The International Campaign for Tibet urges Secretary of State John Kerry, during this week’s high-level talks with his Chinese counterpart, to ask Chinese leaders to undertake an objective investigation into the shooting of unarmed Tibetans participating in a religious ceremony to venerate the Dalai Lama, and to bring those responsible to justice.
“Given that Chinese law provides for freedoms of assembly and religious belief, the U.S. should hold Chinese authorities to their obligations to investigate and prosecute those who have violated Tibetans’ exercise of these rights,” said Todd Stein, ICT Director of Government Relations. “Moreover, the Chinese should allow independent observers into Tawu to investigate this disproportionate use of force against unarmed civilians.”
ICT and media outlets have reported that on July 6, at least two Tibetans were shot in the head when Chinese security forces opened fire at a crowd gathered outside Tawu in eastern Tibet. The Tibetans, who included monks and laypeople, had gathered to celebrate the Dalai Lama’s birthday by making offerings and burning incense on a mountain considered sacred to Tibetan Buddhists. (ICT report, Tibetan monks shot as police open fire on Tibetans praying on Dalai Lama’s birthday)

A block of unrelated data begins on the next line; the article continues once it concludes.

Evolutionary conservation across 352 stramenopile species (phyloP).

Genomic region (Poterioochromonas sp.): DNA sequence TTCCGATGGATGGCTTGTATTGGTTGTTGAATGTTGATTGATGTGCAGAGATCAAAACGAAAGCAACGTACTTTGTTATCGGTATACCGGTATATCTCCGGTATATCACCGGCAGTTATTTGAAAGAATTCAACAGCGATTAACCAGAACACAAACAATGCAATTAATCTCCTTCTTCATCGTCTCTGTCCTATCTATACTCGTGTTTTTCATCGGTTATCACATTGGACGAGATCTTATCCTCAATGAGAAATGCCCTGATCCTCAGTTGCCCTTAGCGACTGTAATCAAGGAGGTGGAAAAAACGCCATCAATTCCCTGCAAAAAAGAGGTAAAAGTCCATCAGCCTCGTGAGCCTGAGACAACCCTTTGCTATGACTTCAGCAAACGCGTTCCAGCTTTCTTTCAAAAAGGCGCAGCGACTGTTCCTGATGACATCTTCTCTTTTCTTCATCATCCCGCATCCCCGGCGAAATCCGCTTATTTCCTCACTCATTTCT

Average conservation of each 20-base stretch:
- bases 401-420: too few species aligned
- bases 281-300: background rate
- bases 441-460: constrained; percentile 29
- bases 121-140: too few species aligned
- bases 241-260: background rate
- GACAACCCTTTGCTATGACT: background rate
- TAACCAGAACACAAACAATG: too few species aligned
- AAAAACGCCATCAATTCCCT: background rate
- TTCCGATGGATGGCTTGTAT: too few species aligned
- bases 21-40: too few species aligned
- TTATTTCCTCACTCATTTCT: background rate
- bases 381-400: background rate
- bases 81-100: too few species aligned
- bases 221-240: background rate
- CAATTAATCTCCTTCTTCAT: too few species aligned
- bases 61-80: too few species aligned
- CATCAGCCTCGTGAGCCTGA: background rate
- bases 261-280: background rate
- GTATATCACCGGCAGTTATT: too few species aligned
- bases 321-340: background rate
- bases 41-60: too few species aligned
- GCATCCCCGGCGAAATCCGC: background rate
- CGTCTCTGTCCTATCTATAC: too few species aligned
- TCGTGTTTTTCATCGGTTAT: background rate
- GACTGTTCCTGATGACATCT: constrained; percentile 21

Secretary Kerry, along with Treasury Secretary Jacob Lew, will lead the U.S. delegation to the annual Strategic and Economic Dialogue, to be held on July 10-11. The talks will cover a wide range of bilateral issues, including human rights and “ethnic minority issues,” according to the State Department. Kerry and Lew will meet with their counterparts, China’s State Counselor Yang Jiechi and Vice Premier Wang Yang.
Last week, ICT sent a letter to Secretary Kerry asking him to engage with his Chinese counterparts on Tibet regarding the possibility that new developments may suggest potential openings on the Tibet issue within China. (ICT report, New challenges to Tibet policy from inside China) While the shootings in Tawu and the anti-Dalai Lama remarks given by high-ranking Chinese leader Yu Zhengsheng during a recent visit to eastern Tibet indicate Beijing’s overall hard line on Tibetans has not changed, ICT recommends that policy-makers explore any opportunity to reassess China’s policies in Tibet.
“We are under no illusion that the underlying Chinese mindset on the Tibet problem has changed,” wrote ICT Interim President Bhuchung Tsering to Secretary Kerry. “Further, even if it turns out to be accurate that there is some ‘relaxation’ of prohibitions against the Dalai Lama’s image, this does not mean that Chinese authorities are addressing the wide and deep legitimate grievances of the Tibetan people, much less consider the granting of meaningful autonomy. However, with even the slightest possibility that these developments represent a crack in the high and thick wall that the Chinese have erected around Tibet, we believe this is an opportunity for engagement that should be pursued.”